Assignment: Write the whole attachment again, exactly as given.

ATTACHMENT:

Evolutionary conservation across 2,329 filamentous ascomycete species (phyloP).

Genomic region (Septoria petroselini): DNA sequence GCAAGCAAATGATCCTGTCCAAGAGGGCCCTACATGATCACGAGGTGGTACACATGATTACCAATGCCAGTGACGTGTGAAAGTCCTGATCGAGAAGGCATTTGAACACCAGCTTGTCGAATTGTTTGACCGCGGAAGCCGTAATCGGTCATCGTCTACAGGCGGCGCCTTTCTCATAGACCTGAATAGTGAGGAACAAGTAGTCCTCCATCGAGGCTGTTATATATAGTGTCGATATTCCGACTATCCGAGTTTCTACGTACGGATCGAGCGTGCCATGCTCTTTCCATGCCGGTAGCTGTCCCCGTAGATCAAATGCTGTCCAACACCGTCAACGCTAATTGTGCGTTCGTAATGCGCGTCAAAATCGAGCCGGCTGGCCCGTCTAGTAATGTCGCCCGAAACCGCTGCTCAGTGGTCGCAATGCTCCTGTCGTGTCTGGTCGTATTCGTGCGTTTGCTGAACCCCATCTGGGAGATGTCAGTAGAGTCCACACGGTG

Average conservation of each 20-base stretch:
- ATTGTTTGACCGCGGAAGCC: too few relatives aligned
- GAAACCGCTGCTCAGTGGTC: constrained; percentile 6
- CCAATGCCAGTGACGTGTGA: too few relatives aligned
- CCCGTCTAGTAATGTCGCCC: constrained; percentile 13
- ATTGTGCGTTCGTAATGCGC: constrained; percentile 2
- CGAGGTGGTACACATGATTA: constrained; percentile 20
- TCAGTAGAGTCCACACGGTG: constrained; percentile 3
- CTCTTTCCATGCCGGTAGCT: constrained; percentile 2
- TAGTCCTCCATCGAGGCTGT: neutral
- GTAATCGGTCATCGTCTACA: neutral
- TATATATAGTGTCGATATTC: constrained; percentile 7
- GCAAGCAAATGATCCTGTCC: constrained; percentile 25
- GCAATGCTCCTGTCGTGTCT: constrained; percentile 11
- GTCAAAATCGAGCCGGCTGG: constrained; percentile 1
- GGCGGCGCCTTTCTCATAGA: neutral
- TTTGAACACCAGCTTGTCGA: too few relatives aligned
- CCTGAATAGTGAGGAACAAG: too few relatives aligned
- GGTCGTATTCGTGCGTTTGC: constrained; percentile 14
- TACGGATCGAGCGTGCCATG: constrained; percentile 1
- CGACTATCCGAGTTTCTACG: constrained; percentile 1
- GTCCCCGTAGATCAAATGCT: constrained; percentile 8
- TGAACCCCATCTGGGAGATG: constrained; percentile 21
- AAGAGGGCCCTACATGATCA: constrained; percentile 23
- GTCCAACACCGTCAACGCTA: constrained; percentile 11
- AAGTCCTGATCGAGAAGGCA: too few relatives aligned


Evolutionary conservation across 2,329 filamentous ascomycete species (phyloP).

Genomic region (Septoria petroselini): DNA sequence GCAAGCAAATGATCCTGTCCAAGAGGGCCCTACATGATCACGAGGTGGTACACATGATTACCAATGCCAGTGACGTGTGAAAGTCCTGATCGAGAAGGCATTTGAACACCAGCTTGTCGAATTGTTTGACCGCGGAAGCCGTAATCGGTCATCGTCTACAGGCGGCGCCTTTCTCATAGACCTGAATAGTGAGGAACAAGTAGTCCTCCATCGAGGCTGTTATATATAGTGTCGATATTCCGACTATCCGAGTTTCTACGTACGGATCGAGCGTGCCATGCTCTTTCCATGCCGGTAGCTGTCCCCGTAGATCAAATGCTGTCCAACACCGTCAACGCTAATTGTGCGTTCGTAATGCGCGTCAAAATCGAGCCGGCTGGCCCGTCTAGTAATGTCGCCCGAAACCGCTGCTCAGTGGTCGCAATGCTCCTGTCGTGTCTGGTCGTATTCGTGCGTTTGCTGAACCCCATCTGGGAGATGTCAGTAGAGTCCACACGGTG

Average conservation of each 20-base stretch:
- ATTGTTTGACCGCGGAAGCC: too few relatives aligned
- GAAACCGCTGCTCAGTGGTC: constrained; percentile 6
- CCAATGCCAGTGACGTGTGA: too few relatives aligned
- CCCGTCTAGTAATGTCGCCC: constrained; percentile 13
- ATTGTGCGTTCGTAATGCGC: constrained; percentile 2
- CGAGGTGGTACACATGATTA: constrained; percentile 20
- TCAGTAGAGTCCACACGGTG: constrained; percentile 3
- CTCTTTCCATGCCGGTAGCT: constrained; percentile 2
- TAGTCCTCCATCGAGGCTGT: neutral
- GTAATCGGTCATCGTCTACA: neutral
- TATATATAGTGTCGATATTC: constrained; percentile 7
- GCAAGCAAATGATCCTGTCC: constrained; percentile 25
- GCAATGCTCCTGTCGTGTCT: constrained; percentile 11
- GTCAAAATCGAGCCGGCTGG: constrained; percentile 1
- GGCGGCGCCTTTCTCATAGA: neutral
- TTTGAACACCAGCTTGTCGA: too few relatives aligned
- CCTGAATAGTGAGGAACAAG: too few relatives aligned
- GGTCGTATTCGTGCGTTTGC: constrained; percentile 14
- TACGGATCGAGCGTGCCATG: constrained; percentile 1
- CGACTATCCGAGTTTCTACG: constrained; percentile 1
- GTCCCCGTAGATCAAATGCT: constrained; percentile 8
- TGAACCCCATCTGGGAGATG: constrained; percentile 21
- AAGAGGGCCCTACATGATCA: constrained; percentile 23
- GTCCAACACCGTCAACGCTA: constrained; percentile 11
- AAGTCCTGATCGAGAAGGCA: too few relatives aligned